Microsoft, of course, has been feeling the pinch, and it released a defensive blog post outlining its position. "Lately, it seems there's a new, free productivity application launching every week," Julia White, the general manager of Microsoft's Office business, wrote last week. "They're flooding the market with point solutions that have rudimentary levels of functionality and a variety of user experiences. With this comes speculation of if these free offerings can replace Office. We know the crowded app market is creating confusion for customers, but the reality is, the best free alternative to Office is Office --Office Web Apps."
Microsoft recently beefed up Office Web apps with its own collaborative features, a swipe at Google Apps, and its robust system of real-time document sharing and collaboration. It's unclear, however, how many users habitually collaborate on a document simultaneously.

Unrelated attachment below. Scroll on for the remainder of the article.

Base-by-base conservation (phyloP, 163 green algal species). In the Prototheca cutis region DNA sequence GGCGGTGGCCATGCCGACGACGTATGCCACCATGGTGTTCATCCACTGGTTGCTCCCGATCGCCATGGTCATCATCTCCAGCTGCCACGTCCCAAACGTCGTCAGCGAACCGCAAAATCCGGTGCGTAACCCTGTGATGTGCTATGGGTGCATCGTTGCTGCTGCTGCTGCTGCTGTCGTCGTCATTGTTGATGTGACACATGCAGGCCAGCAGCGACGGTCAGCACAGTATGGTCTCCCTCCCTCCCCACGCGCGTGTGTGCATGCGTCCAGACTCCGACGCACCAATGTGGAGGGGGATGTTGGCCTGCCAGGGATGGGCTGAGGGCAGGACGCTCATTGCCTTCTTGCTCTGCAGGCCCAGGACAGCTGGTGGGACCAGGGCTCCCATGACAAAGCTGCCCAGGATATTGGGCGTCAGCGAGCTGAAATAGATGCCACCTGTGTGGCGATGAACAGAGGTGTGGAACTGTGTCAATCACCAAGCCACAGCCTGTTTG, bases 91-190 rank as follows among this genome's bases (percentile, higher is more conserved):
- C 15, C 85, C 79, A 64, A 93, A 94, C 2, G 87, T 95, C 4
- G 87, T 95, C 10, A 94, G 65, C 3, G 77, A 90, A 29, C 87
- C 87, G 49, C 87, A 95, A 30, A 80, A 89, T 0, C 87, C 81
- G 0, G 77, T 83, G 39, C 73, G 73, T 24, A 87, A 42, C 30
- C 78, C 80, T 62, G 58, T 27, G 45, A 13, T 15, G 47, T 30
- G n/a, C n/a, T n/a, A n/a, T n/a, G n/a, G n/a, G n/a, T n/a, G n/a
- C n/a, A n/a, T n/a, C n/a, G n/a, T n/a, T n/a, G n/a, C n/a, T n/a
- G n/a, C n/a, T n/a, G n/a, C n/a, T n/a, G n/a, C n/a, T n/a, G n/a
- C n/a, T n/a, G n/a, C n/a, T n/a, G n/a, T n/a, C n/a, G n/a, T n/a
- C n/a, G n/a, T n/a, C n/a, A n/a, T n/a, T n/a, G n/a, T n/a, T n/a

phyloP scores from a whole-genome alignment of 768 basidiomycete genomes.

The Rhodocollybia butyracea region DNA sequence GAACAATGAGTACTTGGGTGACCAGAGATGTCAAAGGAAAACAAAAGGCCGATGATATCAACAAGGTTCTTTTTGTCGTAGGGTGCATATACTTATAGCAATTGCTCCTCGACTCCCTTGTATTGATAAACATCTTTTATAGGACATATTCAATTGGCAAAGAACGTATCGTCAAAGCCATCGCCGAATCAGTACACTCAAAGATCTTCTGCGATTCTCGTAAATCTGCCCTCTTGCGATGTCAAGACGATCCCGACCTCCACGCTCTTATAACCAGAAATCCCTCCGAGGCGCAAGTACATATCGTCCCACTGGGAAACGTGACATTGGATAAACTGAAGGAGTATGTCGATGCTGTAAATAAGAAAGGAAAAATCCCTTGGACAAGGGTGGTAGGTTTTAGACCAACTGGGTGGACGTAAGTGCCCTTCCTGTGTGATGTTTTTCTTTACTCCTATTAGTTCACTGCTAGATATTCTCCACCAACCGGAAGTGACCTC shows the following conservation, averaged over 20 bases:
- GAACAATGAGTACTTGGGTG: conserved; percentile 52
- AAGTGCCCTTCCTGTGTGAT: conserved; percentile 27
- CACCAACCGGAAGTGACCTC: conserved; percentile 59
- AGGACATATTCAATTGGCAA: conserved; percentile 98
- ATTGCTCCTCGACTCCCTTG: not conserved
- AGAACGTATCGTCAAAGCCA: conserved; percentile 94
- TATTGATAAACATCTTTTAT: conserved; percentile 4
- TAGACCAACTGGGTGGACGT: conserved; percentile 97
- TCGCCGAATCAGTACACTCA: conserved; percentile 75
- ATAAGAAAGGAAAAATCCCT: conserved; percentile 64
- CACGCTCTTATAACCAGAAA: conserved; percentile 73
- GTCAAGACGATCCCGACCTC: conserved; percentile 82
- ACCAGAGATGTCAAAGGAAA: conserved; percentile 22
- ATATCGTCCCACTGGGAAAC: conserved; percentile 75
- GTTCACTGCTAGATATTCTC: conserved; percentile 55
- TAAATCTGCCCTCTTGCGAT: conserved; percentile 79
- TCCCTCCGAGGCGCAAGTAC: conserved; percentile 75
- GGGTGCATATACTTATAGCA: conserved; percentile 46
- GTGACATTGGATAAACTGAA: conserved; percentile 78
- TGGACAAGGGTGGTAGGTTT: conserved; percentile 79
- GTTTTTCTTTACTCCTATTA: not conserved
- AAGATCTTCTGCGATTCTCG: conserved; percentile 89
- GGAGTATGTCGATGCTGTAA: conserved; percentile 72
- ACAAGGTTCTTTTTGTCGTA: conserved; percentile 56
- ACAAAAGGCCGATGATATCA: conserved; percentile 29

Probably the real test for CloudOn, however, will be whether it can solve its nagging bugs and the latency issues that have dogged its mobile releases. Otherwise, Gadekar claims that CloudOn has 5 million users. If desktop users can get a virtual copy of Office--even an older generation--for free via virtualization, it seems fair to say more users will check out the CloudOn alternative.
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